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Violence spread to Woodward Avenue on second day of 1943 race riots

Detroit News Staff
Walter P. Reuther Library, Archives of Labor and Urban Affairs, Wayne State University
A mob overturns a car near the intersection of Woodward and Charlotte Street during the 1943 race riots.

This week marks the 75th anniversary of the 1943 race riots in Detroit, and Stateside is exploring this violent episode in the city’s history – and its legacy in present-day downtown and Midtown.

Jamon Jordan, tour leader for the Black Scroll Network History and Tours, joined Stateside to talk about another “major flashpoint” of the riots: Woodward Avenue.

The corridor is now home to both Detroit’s development boom and cultural landmarks, including Comerica Park, Little Caesars Arena, and the Fox Theatre. But in 1943, Woodward Avenue was a key marker of racial segregation, serving as a borderline between the African-American business district and the rest of the predominantly white city.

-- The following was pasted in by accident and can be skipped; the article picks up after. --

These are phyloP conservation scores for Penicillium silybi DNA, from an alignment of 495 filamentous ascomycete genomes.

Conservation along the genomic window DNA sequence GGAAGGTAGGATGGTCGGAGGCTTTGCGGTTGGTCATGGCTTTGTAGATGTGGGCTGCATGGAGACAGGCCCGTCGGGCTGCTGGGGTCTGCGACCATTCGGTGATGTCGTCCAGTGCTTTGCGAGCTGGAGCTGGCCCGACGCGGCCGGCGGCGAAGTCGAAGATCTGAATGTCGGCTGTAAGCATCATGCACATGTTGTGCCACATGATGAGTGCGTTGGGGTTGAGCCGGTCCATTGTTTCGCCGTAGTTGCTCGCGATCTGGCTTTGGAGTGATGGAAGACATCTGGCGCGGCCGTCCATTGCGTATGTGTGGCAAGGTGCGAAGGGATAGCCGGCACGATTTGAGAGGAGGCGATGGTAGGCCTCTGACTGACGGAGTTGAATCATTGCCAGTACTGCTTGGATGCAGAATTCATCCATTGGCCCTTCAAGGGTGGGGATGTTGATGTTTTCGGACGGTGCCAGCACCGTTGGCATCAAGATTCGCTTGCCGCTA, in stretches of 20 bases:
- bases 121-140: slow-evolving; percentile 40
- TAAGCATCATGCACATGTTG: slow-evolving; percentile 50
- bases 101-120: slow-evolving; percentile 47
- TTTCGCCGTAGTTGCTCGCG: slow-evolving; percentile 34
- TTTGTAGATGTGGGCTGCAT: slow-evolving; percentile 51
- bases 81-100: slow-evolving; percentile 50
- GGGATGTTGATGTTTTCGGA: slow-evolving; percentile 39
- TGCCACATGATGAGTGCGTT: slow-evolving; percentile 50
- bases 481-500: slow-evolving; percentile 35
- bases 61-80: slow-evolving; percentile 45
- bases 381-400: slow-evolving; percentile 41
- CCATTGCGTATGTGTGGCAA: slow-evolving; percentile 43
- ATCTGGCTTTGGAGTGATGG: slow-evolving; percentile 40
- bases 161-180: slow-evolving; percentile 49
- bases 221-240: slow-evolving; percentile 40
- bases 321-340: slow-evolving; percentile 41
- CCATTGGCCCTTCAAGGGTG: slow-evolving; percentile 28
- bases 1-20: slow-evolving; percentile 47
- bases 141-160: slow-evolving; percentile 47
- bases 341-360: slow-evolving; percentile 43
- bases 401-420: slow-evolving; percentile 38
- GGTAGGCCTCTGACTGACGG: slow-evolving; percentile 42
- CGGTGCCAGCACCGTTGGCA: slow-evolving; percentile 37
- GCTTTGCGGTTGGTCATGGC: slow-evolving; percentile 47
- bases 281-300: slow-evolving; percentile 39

As rioters took to the street in the early hours of June 21, African-American workers were pulled from Woodward Avenue streetcars and vehicles. Many were beaten, and some even killed. 

The last day of the race riots would ultimately cross Woodward Avenue into the once bustling Paradise Valley and Black Bottom neighborhoods, the commerical and residential centers of black life in Detroit. 

Listen above to hear Jordan describe the path of violence that some argue set the stage for the 1967 rebellion in Detroit. The video below features Jordan and Stateside producer Mike Blank together on Woodward Avenue. 


This post was written by Stateside production assistant Gabrielle Horton.

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